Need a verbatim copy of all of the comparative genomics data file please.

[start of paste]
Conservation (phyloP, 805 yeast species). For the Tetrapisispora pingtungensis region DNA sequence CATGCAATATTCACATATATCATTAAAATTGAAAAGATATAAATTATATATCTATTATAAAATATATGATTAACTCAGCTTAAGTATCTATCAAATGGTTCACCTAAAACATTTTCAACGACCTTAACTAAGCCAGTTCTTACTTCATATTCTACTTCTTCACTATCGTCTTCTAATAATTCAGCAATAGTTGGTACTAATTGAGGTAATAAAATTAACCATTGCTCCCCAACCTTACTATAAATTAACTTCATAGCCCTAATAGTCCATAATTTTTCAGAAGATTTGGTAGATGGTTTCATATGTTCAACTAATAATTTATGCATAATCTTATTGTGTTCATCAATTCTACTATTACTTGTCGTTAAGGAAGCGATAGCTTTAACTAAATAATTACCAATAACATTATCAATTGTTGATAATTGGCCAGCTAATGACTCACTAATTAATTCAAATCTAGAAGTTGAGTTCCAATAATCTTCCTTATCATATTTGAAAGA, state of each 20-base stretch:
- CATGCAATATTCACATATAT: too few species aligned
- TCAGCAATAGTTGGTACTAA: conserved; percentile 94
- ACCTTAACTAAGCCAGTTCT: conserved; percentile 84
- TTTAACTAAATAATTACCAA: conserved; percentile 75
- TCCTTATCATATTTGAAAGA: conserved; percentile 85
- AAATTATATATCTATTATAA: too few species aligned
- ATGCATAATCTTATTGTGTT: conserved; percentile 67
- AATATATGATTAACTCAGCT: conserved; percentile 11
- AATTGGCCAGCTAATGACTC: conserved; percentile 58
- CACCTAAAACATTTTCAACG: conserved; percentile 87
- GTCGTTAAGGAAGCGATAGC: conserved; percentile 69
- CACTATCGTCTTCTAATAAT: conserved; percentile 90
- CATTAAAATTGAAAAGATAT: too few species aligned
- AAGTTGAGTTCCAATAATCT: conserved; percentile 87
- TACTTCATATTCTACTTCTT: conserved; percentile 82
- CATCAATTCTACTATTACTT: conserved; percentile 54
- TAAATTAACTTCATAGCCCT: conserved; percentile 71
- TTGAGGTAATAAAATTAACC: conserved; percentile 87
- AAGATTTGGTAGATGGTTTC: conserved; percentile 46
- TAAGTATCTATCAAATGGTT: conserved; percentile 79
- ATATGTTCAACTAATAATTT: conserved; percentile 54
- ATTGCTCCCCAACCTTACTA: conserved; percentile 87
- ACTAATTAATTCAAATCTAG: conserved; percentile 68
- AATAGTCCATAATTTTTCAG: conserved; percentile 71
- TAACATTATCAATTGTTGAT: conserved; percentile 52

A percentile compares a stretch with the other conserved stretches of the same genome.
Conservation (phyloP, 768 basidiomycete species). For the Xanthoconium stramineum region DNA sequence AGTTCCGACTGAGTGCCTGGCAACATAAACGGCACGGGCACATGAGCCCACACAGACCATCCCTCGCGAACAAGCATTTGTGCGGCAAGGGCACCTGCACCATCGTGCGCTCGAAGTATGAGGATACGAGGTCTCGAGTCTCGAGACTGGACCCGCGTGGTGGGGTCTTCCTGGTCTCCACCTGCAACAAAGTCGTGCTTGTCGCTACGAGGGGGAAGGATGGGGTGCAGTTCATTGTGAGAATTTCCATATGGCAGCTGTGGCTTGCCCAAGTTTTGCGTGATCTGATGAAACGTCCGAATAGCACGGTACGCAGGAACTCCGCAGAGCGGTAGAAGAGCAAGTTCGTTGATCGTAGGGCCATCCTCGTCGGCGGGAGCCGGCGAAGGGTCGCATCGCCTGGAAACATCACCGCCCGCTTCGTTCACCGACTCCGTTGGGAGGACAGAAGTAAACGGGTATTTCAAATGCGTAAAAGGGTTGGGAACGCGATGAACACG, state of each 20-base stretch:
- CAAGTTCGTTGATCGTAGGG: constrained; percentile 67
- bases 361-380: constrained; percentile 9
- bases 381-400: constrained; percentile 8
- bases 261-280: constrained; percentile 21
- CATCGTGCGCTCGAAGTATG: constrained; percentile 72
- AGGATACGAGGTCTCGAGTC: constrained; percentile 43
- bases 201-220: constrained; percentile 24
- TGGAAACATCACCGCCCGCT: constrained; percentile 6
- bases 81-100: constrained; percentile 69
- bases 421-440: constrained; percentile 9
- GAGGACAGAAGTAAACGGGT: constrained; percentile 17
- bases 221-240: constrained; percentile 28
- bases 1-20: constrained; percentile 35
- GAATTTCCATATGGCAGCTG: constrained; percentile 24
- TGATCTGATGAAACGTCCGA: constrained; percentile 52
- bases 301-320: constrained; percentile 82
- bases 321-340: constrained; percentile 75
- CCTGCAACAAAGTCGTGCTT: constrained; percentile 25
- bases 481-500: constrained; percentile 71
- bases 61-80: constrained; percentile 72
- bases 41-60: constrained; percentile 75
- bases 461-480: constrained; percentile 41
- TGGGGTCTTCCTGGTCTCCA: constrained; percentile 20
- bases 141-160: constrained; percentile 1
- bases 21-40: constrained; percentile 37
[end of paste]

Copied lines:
Conservation (phyloP, 805 yeast species). For the Tetrapisispora pingtungensis region DNA sequence CATGCAATATTCACATATATCATTAAAATTGAAAAGATATAAATTATATATCTATTATAAAATATATGATTAACTCAGCTTAAGTATCTATCAAATGGTTCACCTAAAACATTTTCAACGACCTTAACTAAGCCAGTTCTTACTTCATATTCTACTTCTTCACTATCGTCTTCTAATAATTCAGCAATAGTTGGTACTAATTGAGGTAATAAAATTAACCATTGCTCCCCAACCTTACTATAAATTAACTTCATAGCCCTAATAGTCCATAATTTTTCAGAAGATTTGGTAGATGGTTTCATATGTTCAACTAATAATTTATGCATAATCTTATTGTGTTCATCAATTCTACTATTACTTGTCGTTAAGGAAGCGATAGCTTTAACTAAATAATTACCAATAACATTATCAATTGTTGATAATTGGCCAGCTAATGACTCACTAATTAATTCAAATCTAGAAGTTGAGTTCCAATAATCTTCCTTATCATATTTGAAAGA, state of each 20-base stretch:
- CATGCAATATTCACATATAT: too few species aligned
- TCAGCAATAGTTGGTACTAA: conserved; percentile 94
- ACCTTAACTAAGCCAGTTCT: conserved; percentile 84
- TTTAACTAAATAATTACCAA: conserved; percentile 75
- TCCTTATCATATTTGAAAGA: conserved; percentile 85
- AAATTATATATCTATTATAA: too few species aligned
- ATGCATAATCTTATTGTGTT: conserved; percentile 67
- AATATATGATTAACTCAGCT: conserved; percentile 11
- AATTGGCCAGCTAATGACTC: conserved; percentile 58
- CACCTAAAACATTTTCAACG: conserved; percentile 87
- GTCGTTAAGGAAGCGATAGC: conserved; percentile 69
- CACTATCGTCTTCTAATAAT: conserved; percentile 90
- CATTAAAATTGAAAAGATAT: too few species aligned
- AAGTTGAGTTCCAATAATCT: conserved; percentile 87
- TACTTCATATTCTACTTCTT: conserved; percentile 82
- CATCAATTCTACTATTACTT: conserved; percentile 54
- TAAATTAACTTCATAGCCCT: conserved; percentile 71
- TTGAGGTAATAAAATTAACC: conserved; percentile 87
- AAGATTTGGTAGATGGTTTC: conserved; percentile 46
- TAAGTATCTATCAAATGGTT: conserved; percentile 79
- ATATGTTCAACTAATAATTT: conserved; percentile 54
- ATTGCTCCCCAACCTTACTA: conserved; percentile 87
- ACTAATTAATTCAAATCTAG: conserved; percentile 68
- AATAGTCCATAATTTTTCAG: conserved; percentile 71
- TAACATTATCAATTGTTGAT: conserved; percentile 52

A percentile compares a stretch with the other conserved stretches of the same genome.
Conservation (phyloP, 768 basidiomycete species). For the Xanthoconium stramineum region DNA sequence AGTTCCGACTGAGTGCCTGGCAACATAAACGGCACGGGCACATGAGCCCACACAGACCATCCCTCGCGAACAAGCATTTGTGCGGCAAGGGCACCTGCACCATCGTGCGCTCGAAGTATGAGGATACGAGGTCTCGAGTCTCGAGACTGGACCCGCGTGGTGGGGTCTTCCTGGTCTCCACCTGCAACAAAGTCGTGCTTGTCGCTACGAGGGGGAAGGATGGGGTGCAGTTCATTGTGAGAATTTCCATATGGCAGCTGTGGCTTGCCCAAGTTTTGCGTGATCTGATGAAACGTCCGAATAGCACGGTACGCAGGAACTCCGCAGAGCGGTAGAAGAGCAAGTTCGTTGATCGTAGGGCCATCCTCGTCGGCGGGAGCCGGCGAAGGGTCGCATCGCCTGGAAACATCACCGCCCGCTTCGTTCACCGACTCCGTTGGGAGGACAGAAGTAAACGGGTATTTCAAATGCGTAAAAGGGTTGGGAACGCGATGAACACG, state of each 20-base stretch:
- CAAGTTCGTTGATCGTAGGG: constrained; percentile 67
- bases 361-380: constrained; percentile 9
- bases 381-400: constrained; percentile 8
- bases 261-280: constrained; percentile 21
- CATCGTGCGCTCGAAGTATG: constrained; percentile 72
- AGGATACGAGGTCTCGAGTC: constrained; percentile 43
- bases 201-220: constrained; percentile 24
- TGGAAACATCACCGCCCGCT: constrained; percentile 6
- bases 81-100: constrained; percentile 69
- bases 421-440: constrained; percentile 9
- GAGGACAGAAGTAAACGGGT: constrained; percentile 17
- bases 221-240: constrained; percentile 28
- bases 1-20: constrained; percentile 35
- GAATTTCCATATGGCAGCTG: constrained; percentile 24
- TGATCTGATGAAACGTCCGA: constrained; percentile 52
- bases 301-320: constrained; percentile 82
- bases 321-340: constrained; percentile 75
- CCTGCAACAAAGTCGTGCTT: constrained; percentile 25
- bases 481-500: constrained; percentile 71
- bases 61-80: constrained; percentile 72
- bases 41-60: constrained; percentile 75
- bases 461-480: constrained; percentile 41
- TGGGGTCTTCCTGGTCTCCA: constrained; percentile 20
- bases 141-160: constrained; percentile 1
- bases 21-40: constrained; percentile 37